The more specific you are, the easier it will be to work out the base salary that you’re going to offer your General Manager. You can then proceed to the following section, which considers all of the other aspects that make up an attractive compensation package for the employees of your small business.
Articulate Rewards & Benefits
In many respects, working out your GM’s salary is the easiest part of developing the overall compensation package. When you’ve settled on a number, your next job is to decide upon what else to include in the compensation package to ensure it’s an attractive proposition to potential applicants.
In addition to salary, here’s what you need to think about:
Paid holidays and vacations: The average American worker receives ten days of paid time off each year. But this doesn’t include national holidays, so you will have to specifically mention how many days your GM can expect to have off each year as part of their compensation package.
Sick days: Most states have their own requirements when it comes to sick days. For instance, in California, employers are required to provide a minimum of one hour of paid sick leave for every thirty hours worked. You will need to confirm your state requirements and make the necessary provision within your GM’s compensation package.
Medical, dental, and vision insurance: The Affordable Care Act established the Small Business Health Options Program (for companies with between 1-50 employees) who wish to provide medical, dental, or vision insurance to their employees, so it’s well worth checking out if you want your GM to be insured through the company.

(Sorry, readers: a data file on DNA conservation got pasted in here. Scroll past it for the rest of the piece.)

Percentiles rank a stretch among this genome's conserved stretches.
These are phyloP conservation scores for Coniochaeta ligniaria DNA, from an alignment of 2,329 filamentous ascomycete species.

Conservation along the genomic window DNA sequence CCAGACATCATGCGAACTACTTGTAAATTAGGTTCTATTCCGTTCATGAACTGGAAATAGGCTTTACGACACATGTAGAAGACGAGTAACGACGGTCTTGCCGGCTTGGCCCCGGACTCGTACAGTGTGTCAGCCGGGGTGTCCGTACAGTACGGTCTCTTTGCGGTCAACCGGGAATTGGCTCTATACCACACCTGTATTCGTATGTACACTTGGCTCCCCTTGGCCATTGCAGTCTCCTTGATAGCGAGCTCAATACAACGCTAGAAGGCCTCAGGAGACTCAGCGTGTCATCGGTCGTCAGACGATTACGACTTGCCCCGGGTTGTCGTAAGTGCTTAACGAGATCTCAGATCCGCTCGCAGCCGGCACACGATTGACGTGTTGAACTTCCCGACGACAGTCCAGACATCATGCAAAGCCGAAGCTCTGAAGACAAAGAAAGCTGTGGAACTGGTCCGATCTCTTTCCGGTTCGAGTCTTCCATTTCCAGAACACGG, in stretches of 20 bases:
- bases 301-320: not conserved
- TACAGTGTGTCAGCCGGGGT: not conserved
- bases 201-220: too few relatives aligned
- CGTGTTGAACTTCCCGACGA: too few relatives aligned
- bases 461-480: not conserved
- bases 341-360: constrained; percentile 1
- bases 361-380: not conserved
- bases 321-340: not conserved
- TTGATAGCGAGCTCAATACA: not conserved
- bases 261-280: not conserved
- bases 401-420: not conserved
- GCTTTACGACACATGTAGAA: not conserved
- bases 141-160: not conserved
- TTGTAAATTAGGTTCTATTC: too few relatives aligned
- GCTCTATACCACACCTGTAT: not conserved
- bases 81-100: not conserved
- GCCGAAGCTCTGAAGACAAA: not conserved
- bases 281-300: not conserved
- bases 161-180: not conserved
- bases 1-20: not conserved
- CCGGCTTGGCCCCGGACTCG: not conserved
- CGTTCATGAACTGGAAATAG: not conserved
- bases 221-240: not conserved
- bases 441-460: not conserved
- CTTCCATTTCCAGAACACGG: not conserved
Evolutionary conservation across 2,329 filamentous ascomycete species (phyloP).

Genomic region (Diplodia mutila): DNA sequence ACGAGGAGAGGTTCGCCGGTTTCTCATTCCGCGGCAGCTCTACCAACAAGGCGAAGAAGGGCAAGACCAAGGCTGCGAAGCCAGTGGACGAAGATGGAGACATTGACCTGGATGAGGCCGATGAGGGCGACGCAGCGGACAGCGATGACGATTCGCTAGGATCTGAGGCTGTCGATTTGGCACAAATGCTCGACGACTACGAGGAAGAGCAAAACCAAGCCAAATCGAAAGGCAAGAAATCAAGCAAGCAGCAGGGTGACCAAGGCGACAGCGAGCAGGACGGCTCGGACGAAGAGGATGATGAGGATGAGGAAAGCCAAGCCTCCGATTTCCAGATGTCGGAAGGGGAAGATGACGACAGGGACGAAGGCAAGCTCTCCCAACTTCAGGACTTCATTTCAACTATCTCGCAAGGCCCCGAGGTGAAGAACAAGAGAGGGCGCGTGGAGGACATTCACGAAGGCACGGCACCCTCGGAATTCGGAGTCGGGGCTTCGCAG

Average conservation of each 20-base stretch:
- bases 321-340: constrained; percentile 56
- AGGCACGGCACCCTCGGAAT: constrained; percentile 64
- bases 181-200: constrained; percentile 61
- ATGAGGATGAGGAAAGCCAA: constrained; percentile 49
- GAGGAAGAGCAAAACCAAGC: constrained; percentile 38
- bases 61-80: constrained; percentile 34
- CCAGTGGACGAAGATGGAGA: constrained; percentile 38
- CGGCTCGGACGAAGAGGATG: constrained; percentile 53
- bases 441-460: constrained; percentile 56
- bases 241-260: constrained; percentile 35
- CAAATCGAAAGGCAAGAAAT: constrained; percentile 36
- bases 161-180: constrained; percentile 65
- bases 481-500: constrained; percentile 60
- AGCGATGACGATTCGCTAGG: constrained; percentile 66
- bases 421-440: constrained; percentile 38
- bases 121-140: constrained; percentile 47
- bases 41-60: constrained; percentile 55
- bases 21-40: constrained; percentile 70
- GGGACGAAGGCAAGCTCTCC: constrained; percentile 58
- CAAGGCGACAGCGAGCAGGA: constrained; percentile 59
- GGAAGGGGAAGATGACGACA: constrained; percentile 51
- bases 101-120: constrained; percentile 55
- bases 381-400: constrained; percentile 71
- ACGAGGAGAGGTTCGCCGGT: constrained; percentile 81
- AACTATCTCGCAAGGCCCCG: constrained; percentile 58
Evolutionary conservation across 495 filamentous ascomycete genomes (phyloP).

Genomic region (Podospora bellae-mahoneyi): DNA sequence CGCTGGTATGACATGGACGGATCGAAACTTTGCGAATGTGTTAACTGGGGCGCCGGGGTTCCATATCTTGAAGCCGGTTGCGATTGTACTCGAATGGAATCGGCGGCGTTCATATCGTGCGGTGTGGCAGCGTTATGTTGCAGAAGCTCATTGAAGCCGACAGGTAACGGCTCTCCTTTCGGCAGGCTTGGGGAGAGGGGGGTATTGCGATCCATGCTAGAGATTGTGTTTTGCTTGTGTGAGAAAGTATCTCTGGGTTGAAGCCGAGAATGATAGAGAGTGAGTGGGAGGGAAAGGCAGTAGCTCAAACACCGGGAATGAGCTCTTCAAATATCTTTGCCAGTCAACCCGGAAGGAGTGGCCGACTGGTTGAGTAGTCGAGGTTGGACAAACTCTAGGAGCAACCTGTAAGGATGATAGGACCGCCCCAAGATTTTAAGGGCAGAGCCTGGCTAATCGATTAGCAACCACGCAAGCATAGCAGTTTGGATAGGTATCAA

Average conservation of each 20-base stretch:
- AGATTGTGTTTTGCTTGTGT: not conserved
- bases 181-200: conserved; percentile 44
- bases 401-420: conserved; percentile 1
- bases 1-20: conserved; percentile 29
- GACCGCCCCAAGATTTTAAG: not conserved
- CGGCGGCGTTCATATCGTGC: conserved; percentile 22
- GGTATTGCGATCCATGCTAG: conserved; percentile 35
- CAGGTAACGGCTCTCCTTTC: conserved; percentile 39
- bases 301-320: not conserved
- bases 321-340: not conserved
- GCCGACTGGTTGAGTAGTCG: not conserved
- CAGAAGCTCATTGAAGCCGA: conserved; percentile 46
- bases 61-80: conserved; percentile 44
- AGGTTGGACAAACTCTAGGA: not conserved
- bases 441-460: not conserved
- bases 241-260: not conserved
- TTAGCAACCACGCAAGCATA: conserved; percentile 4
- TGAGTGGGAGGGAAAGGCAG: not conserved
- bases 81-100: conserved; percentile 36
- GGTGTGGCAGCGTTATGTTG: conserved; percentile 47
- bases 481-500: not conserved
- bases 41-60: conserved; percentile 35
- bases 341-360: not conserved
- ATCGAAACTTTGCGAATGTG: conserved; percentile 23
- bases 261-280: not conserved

Retirement savings: Although it’s by no means a legal requirement, some employers offer 401 (k) retirement savings plans to their employees as part of their compensation packages, which is another way of bolstering the allure of your offer.
You might wish to take the rewards and benefits even further than this when putting together your GM’s compensation package, and some employers are in a position to offer benefits including company cars, childcare, and subsidized training or education.
Again, it’s so important that you consider the cost implications of all the benefits and rewards that you offer as part of your compensation package, as you don’t want to put your small business under any unnecessary financial strain from the outset.
Anticipate Raises & Growth Prospects
A common mistake that small business owners make is failing to plan for raises and the growth prospects of their employees. And if you’re hoping to keep your General Manager in position for the long term, it’s so important to make a provision for future raises.
If your employee management strategy includes periodical reviews, then you will need to ensure you can reward your General Manager accordingly if they meet or exceed their targets.
While you don’t need to cover every eventuality, it’s a smart move on your part to include details of potential performance-based raises and growth opportunities when drawing up your compensation package, as it will incentivize your GM when in the post and will make the position more attractive to potential applicants.
As you can see, there’s so much to consider when it comes to putting together an attractive compensation strategy for the position of General Manager within your small business. We hope that you now have all the information you need to put together the perfect package and attract the right talent to take your small business to the next level.